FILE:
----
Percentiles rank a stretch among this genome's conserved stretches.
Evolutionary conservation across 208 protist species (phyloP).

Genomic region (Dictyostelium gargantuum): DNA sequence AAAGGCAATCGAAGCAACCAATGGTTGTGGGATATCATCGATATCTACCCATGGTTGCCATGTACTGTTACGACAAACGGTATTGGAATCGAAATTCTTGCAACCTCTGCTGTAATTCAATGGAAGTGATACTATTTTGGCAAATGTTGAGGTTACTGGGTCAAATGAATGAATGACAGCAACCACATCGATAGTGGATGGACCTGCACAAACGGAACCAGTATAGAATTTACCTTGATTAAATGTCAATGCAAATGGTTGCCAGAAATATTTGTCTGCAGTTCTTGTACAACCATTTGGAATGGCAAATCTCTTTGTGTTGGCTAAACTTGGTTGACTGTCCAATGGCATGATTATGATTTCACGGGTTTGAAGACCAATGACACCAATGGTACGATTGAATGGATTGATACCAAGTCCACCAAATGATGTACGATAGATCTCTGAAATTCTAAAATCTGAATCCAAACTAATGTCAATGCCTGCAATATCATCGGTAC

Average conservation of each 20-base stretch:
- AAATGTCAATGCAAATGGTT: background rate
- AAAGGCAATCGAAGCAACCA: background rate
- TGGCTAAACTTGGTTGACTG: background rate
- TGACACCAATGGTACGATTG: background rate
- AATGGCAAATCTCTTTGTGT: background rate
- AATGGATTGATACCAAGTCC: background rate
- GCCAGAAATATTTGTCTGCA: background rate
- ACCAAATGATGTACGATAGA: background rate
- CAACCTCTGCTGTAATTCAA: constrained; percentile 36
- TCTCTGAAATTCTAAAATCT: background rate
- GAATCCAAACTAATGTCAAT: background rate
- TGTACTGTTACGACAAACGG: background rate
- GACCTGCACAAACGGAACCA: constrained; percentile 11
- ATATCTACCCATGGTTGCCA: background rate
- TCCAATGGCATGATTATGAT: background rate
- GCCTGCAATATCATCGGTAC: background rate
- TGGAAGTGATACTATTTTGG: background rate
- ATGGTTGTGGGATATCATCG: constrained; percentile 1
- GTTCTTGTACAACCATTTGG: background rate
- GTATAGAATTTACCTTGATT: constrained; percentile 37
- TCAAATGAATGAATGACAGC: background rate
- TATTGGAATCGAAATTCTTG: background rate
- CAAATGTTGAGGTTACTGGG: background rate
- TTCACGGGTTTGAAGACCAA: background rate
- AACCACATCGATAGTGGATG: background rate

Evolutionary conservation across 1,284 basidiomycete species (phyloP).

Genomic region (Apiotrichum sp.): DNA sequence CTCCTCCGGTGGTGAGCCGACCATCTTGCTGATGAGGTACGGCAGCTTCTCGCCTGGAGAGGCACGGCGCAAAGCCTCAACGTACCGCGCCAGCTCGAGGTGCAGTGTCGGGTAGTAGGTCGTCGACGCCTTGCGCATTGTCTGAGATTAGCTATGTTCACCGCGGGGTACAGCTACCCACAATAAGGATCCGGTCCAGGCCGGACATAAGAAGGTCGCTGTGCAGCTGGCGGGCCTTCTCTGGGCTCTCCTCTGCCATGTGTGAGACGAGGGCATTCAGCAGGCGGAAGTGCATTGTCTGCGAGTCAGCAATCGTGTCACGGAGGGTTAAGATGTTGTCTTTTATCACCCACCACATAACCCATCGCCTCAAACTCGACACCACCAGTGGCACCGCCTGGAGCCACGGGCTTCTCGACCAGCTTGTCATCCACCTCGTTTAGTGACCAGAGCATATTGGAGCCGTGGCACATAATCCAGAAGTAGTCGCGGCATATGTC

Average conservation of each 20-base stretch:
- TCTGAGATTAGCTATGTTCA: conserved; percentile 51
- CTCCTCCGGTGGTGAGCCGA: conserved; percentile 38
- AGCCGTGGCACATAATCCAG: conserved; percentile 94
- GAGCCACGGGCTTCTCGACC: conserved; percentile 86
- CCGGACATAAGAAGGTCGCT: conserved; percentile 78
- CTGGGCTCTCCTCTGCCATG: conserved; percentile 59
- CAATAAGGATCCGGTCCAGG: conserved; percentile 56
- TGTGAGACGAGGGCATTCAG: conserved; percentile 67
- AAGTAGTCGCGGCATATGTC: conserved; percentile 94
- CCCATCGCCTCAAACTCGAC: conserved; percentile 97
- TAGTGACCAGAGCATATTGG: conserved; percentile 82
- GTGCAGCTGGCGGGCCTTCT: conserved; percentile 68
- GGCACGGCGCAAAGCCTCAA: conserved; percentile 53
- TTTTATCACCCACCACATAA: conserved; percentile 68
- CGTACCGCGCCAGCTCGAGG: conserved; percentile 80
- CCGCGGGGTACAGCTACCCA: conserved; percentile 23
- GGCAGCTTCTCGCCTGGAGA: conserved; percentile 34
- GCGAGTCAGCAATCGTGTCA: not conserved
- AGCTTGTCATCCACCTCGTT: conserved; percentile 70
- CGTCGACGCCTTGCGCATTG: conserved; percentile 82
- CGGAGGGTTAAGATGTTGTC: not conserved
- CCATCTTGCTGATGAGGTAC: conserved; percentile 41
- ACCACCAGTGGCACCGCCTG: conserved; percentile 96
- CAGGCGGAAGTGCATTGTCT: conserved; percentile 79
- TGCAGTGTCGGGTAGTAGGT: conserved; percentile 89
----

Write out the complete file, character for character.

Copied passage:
Percentiles rank a stretch among this genome's conserved stretches.
Evolutionary conservation across 208 protist species (phyloP).

Genomic region (Dictyostelium gargantuum): DNA sequence AAAGGCAATCGAAGCAACCAATGGTTGTGGGATATCATCGATATCTACCCATGGTTGCCATGTACTGTTACGACAAACGGTATTGGAATCGAAATTCTTGCAACCTCTGCTGTAATTCAATGGAAGTGATACTATTTTGGCAAATGTTGAGGTTACTGGGTCAAATGAATGAATGACAGCAACCACATCGATAGTGGATGGACCTGCACAAACGGAACCAGTATAGAATTTACCTTGATTAAATGTCAATGCAAATGGTTGCCAGAAATATTTGTCTGCAGTTCTTGTACAACCATTTGGAATGGCAAATCTCTTTGTGTTGGCTAAACTTGGTTGACTGTCCAATGGCATGATTATGATTTCACGGGTTTGAAGACCAATGACACCAATGGTACGATTGAATGGATTGATACCAAGTCCACCAAATGATGTACGATAGATCTCTGAAATTCTAAAATCTGAATCCAAACTAATGTCAATGCCTGCAATATCATCGGTAC

Average conservation of each 20-base stretch:
- AAATGTCAATGCAAATGGTT: background rate
- AAAGGCAATCGAAGCAACCA: background rate
- TGGCTAAACTTGGTTGACTG: background rate
- TGACACCAATGGTACGATTG: background rate
- AATGGCAAATCTCTTTGTGT: background rate
- AATGGATTGATACCAAGTCC: background rate
- GCCAGAAATATTTGTCTGCA: background rate
- ACCAAATGATGTACGATAGA: background rate
- CAACCTCTGCTGTAATTCAA: constrained; percentile 36
- TCTCTGAAATTCTAAAATCT: background rate
- GAATCCAAACTAATGTCAAT: background rate
- TGTACTGTTACGACAAACGG: background rate
- GACCTGCACAAACGGAACCA: constrained; percentile 11
- ATATCTACCCATGGTTGCCA: background rate
- TCCAATGGCATGATTATGAT: background rate
- GCCTGCAATATCATCGGTAC: background rate
- TGGAAGTGATACTATTTTGG: background rate
- ATGGTTGTGGGATATCATCG: constrained; percentile 1
- GTTCTTGTACAACCATTTGG: background rate
- GTATAGAATTTACCTTGATT: constrained; percentile 37
- TCAAATGAATGAATGACAGC: background rate
- TATTGGAATCGAAATTCTTG: background rate
- CAAATGTTGAGGTTACTGGG: background rate
- TTCACGGGTTTGAAGACCAA: background rate
- AACCACATCGATAGTGGATG: background rate

Evolutionary conservation across 1,284 basidiomycete species (phyloP).

Genomic region (Apiotrichum sp.): DNA sequence CTCCTCCGGTGGTGAGCCGACCATCTTGCTGATGAGGTACGGCAGCTTCTCGCCTGGAGAGGCACGGCGCAAAGCCTCAACGTACCGCGCCAGCTCGAGGTGCAGTGTCGGGTAGTAGGTCGTCGACGCCTTGCGCATTGTCTGAGATTAGCTATGTTCACCGCGGGGTACAGCTACCCACAATAAGGATCCGGTCCAGGCCGGACATAAGAAGGTCGCTGTGCAGCTGGCGGGCCTTCTCTGGGCTCTCCTCTGCCATGTGTGAGACGAGGGCATTCAGCAGGCGGAAGTGCATTGTCTGCGAGTCAGCAATCGTGTCACGGAGGGTTAAGATGTTGTCTTTTATCACCCACCACATAACCCATCGCCTCAAACTCGACACCACCAGTGGCACCGCCTGGAGCCACGGGCTTCTCGACCAGCTTGTCATCCACCTCGTTTAGTGACCAGAGCATATTGGAGCCGTGGCACATAATCCAGAAGTAGTCGCGGCATATGTC

Average conservation of each 20-base stretch:
- TCTGAGATTAGCTATGTTCA: conserved; percentile 51
- CTCCTCCGGTGGTGAGCCGA: conserved; percentile 38
- AGCCGTGGCACATAATCCAG: conserved; percentile 94
- GAGCCACGGGCTTCTCGACC: conserved; percentile 86
- CCGGACATAAGAAGGTCGCT: conserved; percentile 78
- CTGGGCTCTCCTCTGCCATG: conserved; percentile 59
- CAATAAGGATCCGGTCCAGG: conserved; percentile 56
- TGTGAGACGAGGGCATTCAG: conserved; percentile 67
- AAGTAGTCGCGGCATATGTC: conserved; percentile 94
- CCCATCGCCTCAAACTCGAC: conserved; percentile 97
- TAGTGACCAGAGCATATTGG: conserved; percentile 82
- GTGCAGCTGGCGGGCCTTCT: conserved; percentile 68
- GGCACGGCGCAAAGCCTCAA: conserved; percentile 53
- TTTTATCACCCACCACATAA: conserved; percentile 68
- CGTACCGCGCCAGCTCGAGG: conserved; percentile 80
- CCGCGGGGTACAGCTACCCA: conserved; percentile 23
- GGCAGCTTCTCGCCTGGAGA: conserved; percentile 34
- GCGAGTCAGCAATCGTGTCA: not conserved
- AGCTTGTCATCCACCTCGTT: conserved; percentile 70
- CGTCGACGCCTTGCGCATTG: conserved; percentile 82
- CGGAGGGTTAAGATGTTGTC: not conserved
- CCATCTTGCTGATGAGGTAC: conserved; percentile 41
- ACCACCAGTGGCACCGCCTG: conserved; percentile 96
- CAGGCGGAAGTGCATTGTCT: conserved; percentile 79
- TGCAGTGTCGGGTAGTAGGT: conserved; percentile 89